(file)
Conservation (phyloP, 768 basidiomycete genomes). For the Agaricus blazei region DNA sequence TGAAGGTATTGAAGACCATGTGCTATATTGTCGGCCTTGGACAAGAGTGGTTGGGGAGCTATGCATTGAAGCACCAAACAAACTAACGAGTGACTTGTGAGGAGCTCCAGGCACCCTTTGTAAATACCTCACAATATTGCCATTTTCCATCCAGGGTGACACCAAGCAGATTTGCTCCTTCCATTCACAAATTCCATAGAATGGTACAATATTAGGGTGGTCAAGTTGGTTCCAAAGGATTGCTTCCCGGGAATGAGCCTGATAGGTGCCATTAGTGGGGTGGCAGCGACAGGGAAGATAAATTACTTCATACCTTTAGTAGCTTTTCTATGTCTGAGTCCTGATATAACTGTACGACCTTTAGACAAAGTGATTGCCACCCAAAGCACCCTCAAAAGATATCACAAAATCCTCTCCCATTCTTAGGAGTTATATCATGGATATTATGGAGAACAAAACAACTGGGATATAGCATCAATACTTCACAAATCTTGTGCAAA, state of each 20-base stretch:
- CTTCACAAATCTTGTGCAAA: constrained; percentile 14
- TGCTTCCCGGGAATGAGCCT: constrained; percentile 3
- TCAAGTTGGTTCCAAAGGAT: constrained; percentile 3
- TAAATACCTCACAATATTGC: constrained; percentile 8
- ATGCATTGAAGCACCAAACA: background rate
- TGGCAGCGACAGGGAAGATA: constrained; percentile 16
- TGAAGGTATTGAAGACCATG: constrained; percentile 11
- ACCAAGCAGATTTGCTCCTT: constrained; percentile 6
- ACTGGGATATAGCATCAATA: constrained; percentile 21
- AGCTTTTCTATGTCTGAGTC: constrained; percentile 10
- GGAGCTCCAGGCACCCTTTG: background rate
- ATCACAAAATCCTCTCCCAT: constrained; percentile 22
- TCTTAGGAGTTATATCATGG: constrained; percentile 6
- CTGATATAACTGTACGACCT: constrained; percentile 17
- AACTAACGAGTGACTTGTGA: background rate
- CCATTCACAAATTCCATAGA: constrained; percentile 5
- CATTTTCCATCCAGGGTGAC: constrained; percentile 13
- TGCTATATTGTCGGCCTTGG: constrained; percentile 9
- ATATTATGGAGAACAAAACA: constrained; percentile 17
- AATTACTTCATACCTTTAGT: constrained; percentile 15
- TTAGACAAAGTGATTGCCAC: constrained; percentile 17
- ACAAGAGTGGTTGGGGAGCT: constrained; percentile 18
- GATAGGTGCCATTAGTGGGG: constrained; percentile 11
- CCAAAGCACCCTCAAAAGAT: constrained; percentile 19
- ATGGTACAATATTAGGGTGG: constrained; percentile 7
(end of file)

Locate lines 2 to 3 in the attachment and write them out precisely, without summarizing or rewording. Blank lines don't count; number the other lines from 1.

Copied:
- CTTCACAAATCTTGTGCAAA: constrained; percentile 14
- TGCTTCCCGGGAATGAGCCT: constrained; percentile 3